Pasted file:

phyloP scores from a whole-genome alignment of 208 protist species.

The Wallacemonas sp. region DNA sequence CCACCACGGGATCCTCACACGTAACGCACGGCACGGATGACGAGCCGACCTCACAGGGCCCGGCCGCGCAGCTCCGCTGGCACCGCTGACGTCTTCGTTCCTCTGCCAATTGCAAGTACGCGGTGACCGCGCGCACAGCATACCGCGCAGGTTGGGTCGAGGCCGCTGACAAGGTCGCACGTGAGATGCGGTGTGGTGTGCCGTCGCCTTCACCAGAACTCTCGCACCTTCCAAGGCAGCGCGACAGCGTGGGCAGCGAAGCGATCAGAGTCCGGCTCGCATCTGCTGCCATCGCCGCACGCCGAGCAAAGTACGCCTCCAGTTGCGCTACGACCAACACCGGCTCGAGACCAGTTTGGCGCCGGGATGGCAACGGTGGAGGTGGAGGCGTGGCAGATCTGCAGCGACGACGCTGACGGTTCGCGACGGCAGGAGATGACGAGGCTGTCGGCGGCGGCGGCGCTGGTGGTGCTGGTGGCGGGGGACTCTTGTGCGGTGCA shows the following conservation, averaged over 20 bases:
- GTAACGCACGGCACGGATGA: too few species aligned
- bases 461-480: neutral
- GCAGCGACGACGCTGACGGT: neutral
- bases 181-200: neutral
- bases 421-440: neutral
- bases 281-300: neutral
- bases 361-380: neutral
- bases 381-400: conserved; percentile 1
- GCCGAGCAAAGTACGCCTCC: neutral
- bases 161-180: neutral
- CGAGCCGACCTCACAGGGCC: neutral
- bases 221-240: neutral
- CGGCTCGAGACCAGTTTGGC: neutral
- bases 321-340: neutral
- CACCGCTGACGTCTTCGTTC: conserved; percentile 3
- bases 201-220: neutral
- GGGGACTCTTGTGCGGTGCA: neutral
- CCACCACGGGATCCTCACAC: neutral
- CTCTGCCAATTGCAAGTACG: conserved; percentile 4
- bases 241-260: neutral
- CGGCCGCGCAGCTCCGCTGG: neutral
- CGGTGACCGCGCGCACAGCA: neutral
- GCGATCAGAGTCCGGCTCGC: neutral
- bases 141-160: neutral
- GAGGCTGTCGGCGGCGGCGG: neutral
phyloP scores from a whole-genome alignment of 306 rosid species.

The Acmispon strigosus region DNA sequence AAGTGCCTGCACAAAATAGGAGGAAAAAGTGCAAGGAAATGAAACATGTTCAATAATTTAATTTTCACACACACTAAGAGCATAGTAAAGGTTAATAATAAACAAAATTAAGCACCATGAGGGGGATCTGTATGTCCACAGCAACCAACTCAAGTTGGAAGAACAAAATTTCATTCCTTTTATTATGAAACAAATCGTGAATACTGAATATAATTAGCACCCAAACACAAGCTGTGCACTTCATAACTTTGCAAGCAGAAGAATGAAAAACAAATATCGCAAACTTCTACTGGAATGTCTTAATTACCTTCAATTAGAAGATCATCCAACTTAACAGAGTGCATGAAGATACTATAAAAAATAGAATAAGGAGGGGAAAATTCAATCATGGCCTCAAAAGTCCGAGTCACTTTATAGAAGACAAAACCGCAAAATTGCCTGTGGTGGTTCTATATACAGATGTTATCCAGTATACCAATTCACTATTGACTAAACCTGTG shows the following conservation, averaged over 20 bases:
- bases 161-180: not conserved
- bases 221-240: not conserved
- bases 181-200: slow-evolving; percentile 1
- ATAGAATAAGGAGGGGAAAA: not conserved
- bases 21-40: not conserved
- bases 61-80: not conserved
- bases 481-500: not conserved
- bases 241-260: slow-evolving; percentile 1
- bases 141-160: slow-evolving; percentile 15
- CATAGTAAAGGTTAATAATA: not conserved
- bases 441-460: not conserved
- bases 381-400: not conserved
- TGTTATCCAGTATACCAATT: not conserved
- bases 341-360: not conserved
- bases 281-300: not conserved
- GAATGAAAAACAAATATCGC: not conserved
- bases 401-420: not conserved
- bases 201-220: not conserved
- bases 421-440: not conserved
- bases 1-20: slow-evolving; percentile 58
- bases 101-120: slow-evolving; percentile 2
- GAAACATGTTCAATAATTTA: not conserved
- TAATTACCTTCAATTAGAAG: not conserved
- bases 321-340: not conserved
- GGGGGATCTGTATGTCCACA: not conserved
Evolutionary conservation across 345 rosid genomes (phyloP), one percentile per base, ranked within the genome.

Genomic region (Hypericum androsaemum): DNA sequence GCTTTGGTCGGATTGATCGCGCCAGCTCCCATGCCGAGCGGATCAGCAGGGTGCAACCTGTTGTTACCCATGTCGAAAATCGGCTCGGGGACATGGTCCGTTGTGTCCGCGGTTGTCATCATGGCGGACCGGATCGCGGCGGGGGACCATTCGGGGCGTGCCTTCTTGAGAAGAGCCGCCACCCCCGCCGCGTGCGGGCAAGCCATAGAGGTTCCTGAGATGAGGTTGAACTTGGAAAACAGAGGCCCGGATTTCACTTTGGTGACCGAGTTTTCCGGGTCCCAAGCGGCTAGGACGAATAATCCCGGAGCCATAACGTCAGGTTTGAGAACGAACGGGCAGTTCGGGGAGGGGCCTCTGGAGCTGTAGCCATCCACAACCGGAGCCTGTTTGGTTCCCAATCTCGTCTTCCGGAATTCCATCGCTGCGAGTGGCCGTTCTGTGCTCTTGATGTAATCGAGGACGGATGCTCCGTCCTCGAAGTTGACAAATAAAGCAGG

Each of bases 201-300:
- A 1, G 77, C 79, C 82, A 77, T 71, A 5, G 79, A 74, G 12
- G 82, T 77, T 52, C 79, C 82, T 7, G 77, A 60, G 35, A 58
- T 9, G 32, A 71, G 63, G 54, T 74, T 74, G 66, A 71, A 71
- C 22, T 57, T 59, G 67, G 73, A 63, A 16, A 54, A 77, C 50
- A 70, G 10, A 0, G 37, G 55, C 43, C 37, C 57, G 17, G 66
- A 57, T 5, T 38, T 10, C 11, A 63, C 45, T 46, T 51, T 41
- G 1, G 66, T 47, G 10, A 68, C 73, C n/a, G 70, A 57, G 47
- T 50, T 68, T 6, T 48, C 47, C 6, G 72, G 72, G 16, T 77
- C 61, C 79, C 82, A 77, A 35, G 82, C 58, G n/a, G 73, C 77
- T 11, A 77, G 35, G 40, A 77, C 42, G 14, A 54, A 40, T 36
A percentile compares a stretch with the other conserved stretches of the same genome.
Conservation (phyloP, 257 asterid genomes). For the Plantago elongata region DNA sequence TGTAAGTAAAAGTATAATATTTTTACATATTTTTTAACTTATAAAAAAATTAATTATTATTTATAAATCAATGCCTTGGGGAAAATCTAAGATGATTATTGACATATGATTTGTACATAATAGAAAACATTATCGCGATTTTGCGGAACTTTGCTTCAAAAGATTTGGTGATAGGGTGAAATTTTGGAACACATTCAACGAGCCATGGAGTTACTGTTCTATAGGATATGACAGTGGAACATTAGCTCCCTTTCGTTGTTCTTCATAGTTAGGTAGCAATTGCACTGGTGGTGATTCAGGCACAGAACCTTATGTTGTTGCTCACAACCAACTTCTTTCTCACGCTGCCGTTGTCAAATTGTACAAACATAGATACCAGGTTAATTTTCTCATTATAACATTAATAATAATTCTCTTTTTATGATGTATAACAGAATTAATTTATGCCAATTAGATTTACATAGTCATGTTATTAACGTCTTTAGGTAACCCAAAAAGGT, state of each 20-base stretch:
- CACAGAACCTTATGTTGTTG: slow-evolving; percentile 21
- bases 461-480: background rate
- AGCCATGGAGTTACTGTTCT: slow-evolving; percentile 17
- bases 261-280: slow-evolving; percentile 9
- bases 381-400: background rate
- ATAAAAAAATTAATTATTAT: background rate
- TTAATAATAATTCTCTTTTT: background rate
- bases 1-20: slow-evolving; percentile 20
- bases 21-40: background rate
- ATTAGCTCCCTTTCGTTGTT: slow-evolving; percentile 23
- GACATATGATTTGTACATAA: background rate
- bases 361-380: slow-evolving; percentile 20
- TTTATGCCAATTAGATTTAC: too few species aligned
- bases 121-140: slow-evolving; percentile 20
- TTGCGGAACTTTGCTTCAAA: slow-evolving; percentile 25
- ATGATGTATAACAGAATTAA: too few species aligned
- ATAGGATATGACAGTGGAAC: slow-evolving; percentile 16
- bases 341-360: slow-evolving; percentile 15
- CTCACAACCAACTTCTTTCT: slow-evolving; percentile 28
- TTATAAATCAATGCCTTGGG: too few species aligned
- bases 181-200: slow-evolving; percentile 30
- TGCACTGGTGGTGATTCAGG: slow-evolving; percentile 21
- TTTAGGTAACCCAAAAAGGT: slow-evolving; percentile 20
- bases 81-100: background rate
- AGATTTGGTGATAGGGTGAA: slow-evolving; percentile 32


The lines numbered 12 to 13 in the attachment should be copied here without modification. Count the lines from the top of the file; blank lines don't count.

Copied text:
- bases 161-180: neutral
- CGAGCCGACCTCACAGGGCC: neutral